With Woody in fine fettle on vocals and demonstrating some fine guitar and harp skills the rest of the band (Lyon Graulty, guitar, vocals, Zack Pozebanchuck, upright bass and Mike Gray, drums) more than keep up with him and much of the delight in listening to this is in the individual contributions of each adding to a very nice whole. If they sound half as good live then get thee to a show.

Long Gone Lost John

Woody Pines is currently touring the UK.

Tues Apr 17: The Acorn Theatre, Penzance
Wed Apr 18: Chichester Inn, Chichester
Thurs Apr 19: The Chattery, Swansea
Fri Apr 20: The Beach, Clevedon
Sat Apr 21: Bridge House Theatre, Warwick
Sun Apr 22: The Canteen, Bristol (afternoon)
Tues Apr 24: Red Room, Cookstown, Co Tyrone
Weds Apr 25: The Atlantic Bar, Main Street , Portrush, Co Antrim
Thurs Apr 26: Clonmel, Co Tipperary
Fri Apr 27: The Glens Centre, Manorhamilton, Co Lietrim
Sat Apr 28: Seamus Ennis Centre, Naul, Co Dublin
Sun Apr 29: Laurie’s Acoustic Music Bar, Glasgow
Tues May 1: Old Library, Kilbarchan, Renfrewshire
Wed May 2: Harbour Arts Centre, Irvine
Thurs May 3: Aros Centre, Isle of Skye
Fri May 4: An Tobar, Tobermory, Isle of Mull
Sat May 5: Brew at the Bog, Bogbain Farm, Inshes, Inverness Tickets
from – 0844 3954000
Sun May 6: Woodend Barn, Banchory
Tues May 8: Leith Folk Club, Victoria Park House Hotel, Edinburgh
Wed May 9: The Catstrand, New Galloway
Thurs May 10: Woodlands Hotel, Broughty Ferry
Fri May 11: Adam Smith Theatre, Kirkcaldy
Sat May 12: Heart of Hawick auditorium, Scottish Borders
Sun May 13: Saltburn Community Theatre, Saltburn-by-the-Sea

Old Dollar Bill. Lucky From Kentucky.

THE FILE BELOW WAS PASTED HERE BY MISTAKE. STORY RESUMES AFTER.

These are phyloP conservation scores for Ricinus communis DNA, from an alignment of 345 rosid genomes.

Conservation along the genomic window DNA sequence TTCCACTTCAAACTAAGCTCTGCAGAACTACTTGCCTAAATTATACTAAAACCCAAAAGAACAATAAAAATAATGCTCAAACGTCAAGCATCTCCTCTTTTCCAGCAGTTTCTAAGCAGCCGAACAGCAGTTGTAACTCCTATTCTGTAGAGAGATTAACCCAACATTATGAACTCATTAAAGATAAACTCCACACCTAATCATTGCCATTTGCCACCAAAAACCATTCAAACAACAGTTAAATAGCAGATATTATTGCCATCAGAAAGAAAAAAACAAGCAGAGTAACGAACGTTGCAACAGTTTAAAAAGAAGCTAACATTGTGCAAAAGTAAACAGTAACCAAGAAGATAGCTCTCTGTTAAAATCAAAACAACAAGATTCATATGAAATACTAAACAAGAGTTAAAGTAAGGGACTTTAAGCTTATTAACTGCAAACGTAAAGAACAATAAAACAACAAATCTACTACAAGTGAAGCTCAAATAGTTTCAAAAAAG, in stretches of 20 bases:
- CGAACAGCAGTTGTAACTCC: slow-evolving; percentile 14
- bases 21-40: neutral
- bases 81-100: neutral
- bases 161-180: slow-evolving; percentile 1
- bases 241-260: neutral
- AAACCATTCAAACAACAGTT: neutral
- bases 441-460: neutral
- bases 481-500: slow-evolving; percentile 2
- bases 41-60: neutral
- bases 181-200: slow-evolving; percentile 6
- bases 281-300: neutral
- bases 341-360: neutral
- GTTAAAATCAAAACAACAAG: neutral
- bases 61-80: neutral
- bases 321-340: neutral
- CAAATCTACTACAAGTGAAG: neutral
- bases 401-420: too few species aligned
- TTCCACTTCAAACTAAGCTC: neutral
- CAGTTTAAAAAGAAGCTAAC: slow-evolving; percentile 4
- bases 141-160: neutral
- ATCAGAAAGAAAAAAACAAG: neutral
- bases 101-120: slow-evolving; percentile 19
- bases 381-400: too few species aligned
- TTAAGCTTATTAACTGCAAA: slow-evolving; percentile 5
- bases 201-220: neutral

When I wrote about the latest Wilders’ gig in Glasgow I noted that they had appeared here so often recently they were becoming akin to locals. Interesting then that they have indulged in a spot of musical miscegenation, teaming up with Edinburgh duo Old Dollar Bill for this release. Furthermore it’s a bit of a menage a trois as another popular visitor, namely Woody Pines is also involved.
Before we get too confused what we have here is a one track CD single, the title song from the forthcoming Old Dollar Bill album, their second. Before you ask “why should I buy a single with one song that’s going to be on the album anyway?” I’d point out that, in this day and age of digital downloads it’s an actual physical artefact and comes with some very attractive packaging and for the price of a pint is well worth getting.
As for the song itself Old Dollar Bill and the tourists (as they’re described in the notes) spend almost six minutes on a splendidly loose limbed picaresque tale of a “whisky drinking, finger pickin’ bluegrass man.” The bass playing of Nate Gawron and Dobro from Phil Wade certainly fill out Old Dollar Bill’s sound. Woody Pines introduces the song and Stephen Clark and Ike Sheldon swap vocals. Like Hank Williams without the heartbreak it’s good time music and it sounds as if they had a whale of a time recording it. The enthusiasm certainly spills out of the speakers. It’s a tremendous performance and akin to having a jam session in your room.